Guardian, Feb 15th 2001, p.2
The government is proposing that every child be given assets worth up to £1000 at birth from public funds. The assets could be realised at 18 either to buy a property, fund further training or help set up a business. For poorer children, any extra savings injected by their parents would be matched by the state.
Daily Telegraph, Feb 6th 2001, p.4 + 27
Predicts that in his next budget the Chancellor of the Exchequer will accerlate the pace of tax redistribution in favour of the poor, in particular those with children.
(See also Guardian, Feb 6th 2001, p.8).
Financial Times, Feb 12th 2001, p.21
Argues that the Labour Party remains committed to income redistribution through the tax and benefits systems in favour of people on low and middle incomes. Conservative plans to abolish tax on savings for all but the highest earners would, in contrast, benefit people in the middle and top income brackets.
Independent, Feb 12th 2001, p.2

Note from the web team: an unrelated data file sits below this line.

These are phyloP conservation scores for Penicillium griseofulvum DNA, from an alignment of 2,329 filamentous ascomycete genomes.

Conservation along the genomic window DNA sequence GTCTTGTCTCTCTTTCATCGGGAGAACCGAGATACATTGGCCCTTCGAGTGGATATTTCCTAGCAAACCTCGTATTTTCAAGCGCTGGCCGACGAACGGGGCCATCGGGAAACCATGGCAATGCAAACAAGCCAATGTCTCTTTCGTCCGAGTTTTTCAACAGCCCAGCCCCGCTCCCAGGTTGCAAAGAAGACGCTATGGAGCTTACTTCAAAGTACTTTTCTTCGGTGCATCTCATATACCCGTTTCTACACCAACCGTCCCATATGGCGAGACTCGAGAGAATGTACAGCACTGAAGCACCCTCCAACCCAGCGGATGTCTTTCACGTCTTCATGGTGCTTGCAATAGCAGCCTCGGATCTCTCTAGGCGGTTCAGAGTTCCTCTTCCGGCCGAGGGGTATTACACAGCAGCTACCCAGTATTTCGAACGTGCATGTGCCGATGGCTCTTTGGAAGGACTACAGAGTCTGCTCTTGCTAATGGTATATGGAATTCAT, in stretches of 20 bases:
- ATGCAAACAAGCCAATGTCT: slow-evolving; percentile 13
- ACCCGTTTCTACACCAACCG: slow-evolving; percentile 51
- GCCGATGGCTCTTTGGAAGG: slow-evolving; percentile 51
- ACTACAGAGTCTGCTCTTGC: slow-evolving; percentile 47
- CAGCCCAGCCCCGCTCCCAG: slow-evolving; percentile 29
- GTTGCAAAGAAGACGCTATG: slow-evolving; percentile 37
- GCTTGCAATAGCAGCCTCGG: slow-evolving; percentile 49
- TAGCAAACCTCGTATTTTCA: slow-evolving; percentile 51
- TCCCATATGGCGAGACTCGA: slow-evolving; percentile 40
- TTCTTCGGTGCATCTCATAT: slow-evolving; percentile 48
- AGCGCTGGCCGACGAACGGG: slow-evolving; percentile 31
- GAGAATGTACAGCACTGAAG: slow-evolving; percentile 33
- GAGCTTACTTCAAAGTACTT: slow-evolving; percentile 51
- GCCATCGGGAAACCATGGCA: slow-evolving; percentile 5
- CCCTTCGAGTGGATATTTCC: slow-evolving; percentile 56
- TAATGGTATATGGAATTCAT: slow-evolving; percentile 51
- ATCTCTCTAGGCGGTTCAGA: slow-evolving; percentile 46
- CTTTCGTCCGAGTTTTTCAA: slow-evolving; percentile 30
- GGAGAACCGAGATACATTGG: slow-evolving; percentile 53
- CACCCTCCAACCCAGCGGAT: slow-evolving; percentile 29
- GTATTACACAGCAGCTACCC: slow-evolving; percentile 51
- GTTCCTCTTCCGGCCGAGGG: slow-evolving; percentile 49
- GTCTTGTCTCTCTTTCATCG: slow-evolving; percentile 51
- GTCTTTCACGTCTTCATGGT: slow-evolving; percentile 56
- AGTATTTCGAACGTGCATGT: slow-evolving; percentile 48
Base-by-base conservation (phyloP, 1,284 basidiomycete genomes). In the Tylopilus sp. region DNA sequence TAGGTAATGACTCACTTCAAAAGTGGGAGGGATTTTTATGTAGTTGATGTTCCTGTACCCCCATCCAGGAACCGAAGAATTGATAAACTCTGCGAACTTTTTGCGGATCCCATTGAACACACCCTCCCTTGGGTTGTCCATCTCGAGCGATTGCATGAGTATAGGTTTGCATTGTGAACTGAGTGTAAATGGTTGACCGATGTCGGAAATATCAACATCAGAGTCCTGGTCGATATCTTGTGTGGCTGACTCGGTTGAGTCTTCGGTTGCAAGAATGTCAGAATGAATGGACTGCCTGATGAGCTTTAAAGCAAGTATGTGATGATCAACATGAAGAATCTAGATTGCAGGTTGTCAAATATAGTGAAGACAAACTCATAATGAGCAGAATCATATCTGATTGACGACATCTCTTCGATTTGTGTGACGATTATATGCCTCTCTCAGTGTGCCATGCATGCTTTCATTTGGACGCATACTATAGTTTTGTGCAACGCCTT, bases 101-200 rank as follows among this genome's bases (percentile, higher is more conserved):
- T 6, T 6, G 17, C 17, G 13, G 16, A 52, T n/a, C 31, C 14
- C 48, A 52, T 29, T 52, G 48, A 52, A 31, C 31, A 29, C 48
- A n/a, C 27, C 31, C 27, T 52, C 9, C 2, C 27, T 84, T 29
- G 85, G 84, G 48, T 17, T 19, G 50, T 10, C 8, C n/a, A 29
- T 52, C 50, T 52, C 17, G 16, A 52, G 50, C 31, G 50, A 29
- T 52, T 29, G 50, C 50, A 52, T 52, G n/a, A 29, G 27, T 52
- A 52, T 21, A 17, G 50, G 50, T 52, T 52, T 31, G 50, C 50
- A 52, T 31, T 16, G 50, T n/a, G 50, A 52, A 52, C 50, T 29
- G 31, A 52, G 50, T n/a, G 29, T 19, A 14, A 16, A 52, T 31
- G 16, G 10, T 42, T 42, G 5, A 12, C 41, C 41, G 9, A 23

The Conservatives have promised to raise the special personal tax allowance for the over-75s by £2000 a year so that pensioners can "keep more of their hard earned money". The plan is intended to roll back the expansion of means-testing introduced by the present Labour government.
(See also Daily Telegraph, Feb 12th 2001, p.2 and Feb 13th 2001, p.6; Financial Times, Feb 13th 2001, p.6).
Independent, Feb 9th 2001, p.4
William Hague has promised that a Tory government would retain the Working Families Tax Credit but would pay the money directly to the caring parent. They would also scale back payments to better-off families, saving £100m a year.
Times, Jan 25th 2001, p.14
The Conservative Party has called for the merger of existing agencies to form a single benefit fraud squad that would help to save £2bn by combating organised gangs.